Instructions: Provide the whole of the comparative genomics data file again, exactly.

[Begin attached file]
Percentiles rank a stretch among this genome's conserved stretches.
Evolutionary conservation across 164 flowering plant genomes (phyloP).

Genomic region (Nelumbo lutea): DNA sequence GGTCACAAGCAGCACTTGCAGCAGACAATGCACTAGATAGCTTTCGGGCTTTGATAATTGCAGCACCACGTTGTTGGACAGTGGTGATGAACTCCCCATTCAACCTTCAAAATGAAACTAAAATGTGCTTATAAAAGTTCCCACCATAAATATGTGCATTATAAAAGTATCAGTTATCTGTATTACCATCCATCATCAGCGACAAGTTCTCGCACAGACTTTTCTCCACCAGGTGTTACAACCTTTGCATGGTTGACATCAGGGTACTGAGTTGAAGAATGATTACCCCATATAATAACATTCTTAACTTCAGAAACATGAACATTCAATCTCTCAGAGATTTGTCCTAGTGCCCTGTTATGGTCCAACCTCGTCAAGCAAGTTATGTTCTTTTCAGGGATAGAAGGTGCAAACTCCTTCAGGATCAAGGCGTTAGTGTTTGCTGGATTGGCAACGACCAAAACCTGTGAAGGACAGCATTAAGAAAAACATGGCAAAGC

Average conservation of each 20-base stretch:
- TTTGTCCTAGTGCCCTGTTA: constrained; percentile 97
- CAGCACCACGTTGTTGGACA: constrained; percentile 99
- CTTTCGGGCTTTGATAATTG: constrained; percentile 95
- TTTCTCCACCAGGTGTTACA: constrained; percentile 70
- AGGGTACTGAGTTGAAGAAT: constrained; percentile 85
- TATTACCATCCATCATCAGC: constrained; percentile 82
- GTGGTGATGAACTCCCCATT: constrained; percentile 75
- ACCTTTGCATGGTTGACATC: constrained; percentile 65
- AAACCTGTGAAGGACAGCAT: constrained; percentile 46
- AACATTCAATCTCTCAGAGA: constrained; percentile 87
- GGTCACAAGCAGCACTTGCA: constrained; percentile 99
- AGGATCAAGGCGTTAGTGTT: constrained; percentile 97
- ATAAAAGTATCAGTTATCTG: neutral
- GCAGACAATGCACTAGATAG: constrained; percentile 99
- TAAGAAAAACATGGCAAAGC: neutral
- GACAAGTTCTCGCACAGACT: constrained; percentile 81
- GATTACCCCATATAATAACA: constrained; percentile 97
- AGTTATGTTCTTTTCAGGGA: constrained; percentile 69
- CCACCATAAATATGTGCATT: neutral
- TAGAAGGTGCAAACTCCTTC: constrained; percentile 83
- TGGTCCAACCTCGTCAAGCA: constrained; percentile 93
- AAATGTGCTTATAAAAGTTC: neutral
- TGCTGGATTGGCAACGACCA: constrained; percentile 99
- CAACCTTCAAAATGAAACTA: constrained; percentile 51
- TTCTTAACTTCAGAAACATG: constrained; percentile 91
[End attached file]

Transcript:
Percentiles rank a stretch among this genome's conserved stretches.
Evolutionary conservation across 164 flowering plant genomes (phyloP).

Genomic region (Nelumbo lutea): DNA sequence GGTCACAAGCAGCACTTGCAGCAGACAATGCACTAGATAGCTTTCGGGCTTTGATAATTGCAGCACCACGTTGTTGGACAGTGGTGATGAACTCCCCATTCAACCTTCAAAATGAAACTAAAATGTGCTTATAAAAGTTCCCACCATAAATATGTGCATTATAAAAGTATCAGTTATCTGTATTACCATCCATCATCAGCGACAAGTTCTCGCACAGACTTTTCTCCACCAGGTGTTACAACCTTTGCATGGTTGACATCAGGGTACTGAGTTGAAGAATGATTACCCCATATAATAACATTCTTAACTTCAGAAACATGAACATTCAATCTCTCAGAGATTTGTCCTAGTGCCCTGTTATGGTCCAACCTCGTCAAGCAAGTTATGTTCTTTTCAGGGATAGAAGGTGCAAACTCCTTCAGGATCAAGGCGTTAGTGTTTGCTGGATTGGCAACGACCAAAACCTGTGAAGGACAGCATTAAGAAAAACATGGCAAAGC

Average conservation of each 20-base stretch:
- TTTGTCCTAGTGCCCTGTTA: constrained; percentile 97
- CAGCACCACGTTGTTGGACA: constrained; percentile 99
- CTTTCGGGCTTTGATAATTG: constrained; percentile 95
- TTTCTCCACCAGGTGTTACA: constrained; percentile 70
- AGGGTACTGAGTTGAAGAAT: constrained; percentile 85
- TATTACCATCCATCATCAGC: constrained; percentile 82
- GTGGTGATGAACTCCCCATT: constrained; percentile 75
- ACCTTTGCATGGTTGACATC: constrained; percentile 65
- AAACCTGTGAAGGACAGCAT: constrained; percentile 46
- AACATTCAATCTCTCAGAGA: constrained; percentile 87
- GGTCACAAGCAGCACTTGCA: constrained; percentile 99
- AGGATCAAGGCGTTAGTGTT: constrained; percentile 97
- ATAAAAGTATCAGTTATCTG: neutral
- GCAGACAATGCACTAGATAG: constrained; percentile 99
- TAAGAAAAACATGGCAAAGC: neutral
- GACAAGTTCTCGCACAGACT: constrained; percentile 81
- GATTACCCCATATAATAACA: constrained; percentile 97
- AGTTATGTTCTTTTCAGGGA: constrained; percentile 69
- CCACCATAAATATGTGCATT: neutral
- TAGAAGGTGCAAACTCCTTC: constrained; percentile 83
- TGGTCCAACCTCGTCAAGCA: constrained; percentile 93
- AAATGTGCTTATAAAAGTTC: neutral
- TGCTGGATTGGCAACGACCA: constrained; percentile 99
- CAACCTTCAAAATGAAACTA: constrained; percentile 51
- TTCTTAACTTCAGAAACATG: constrained; percentile 91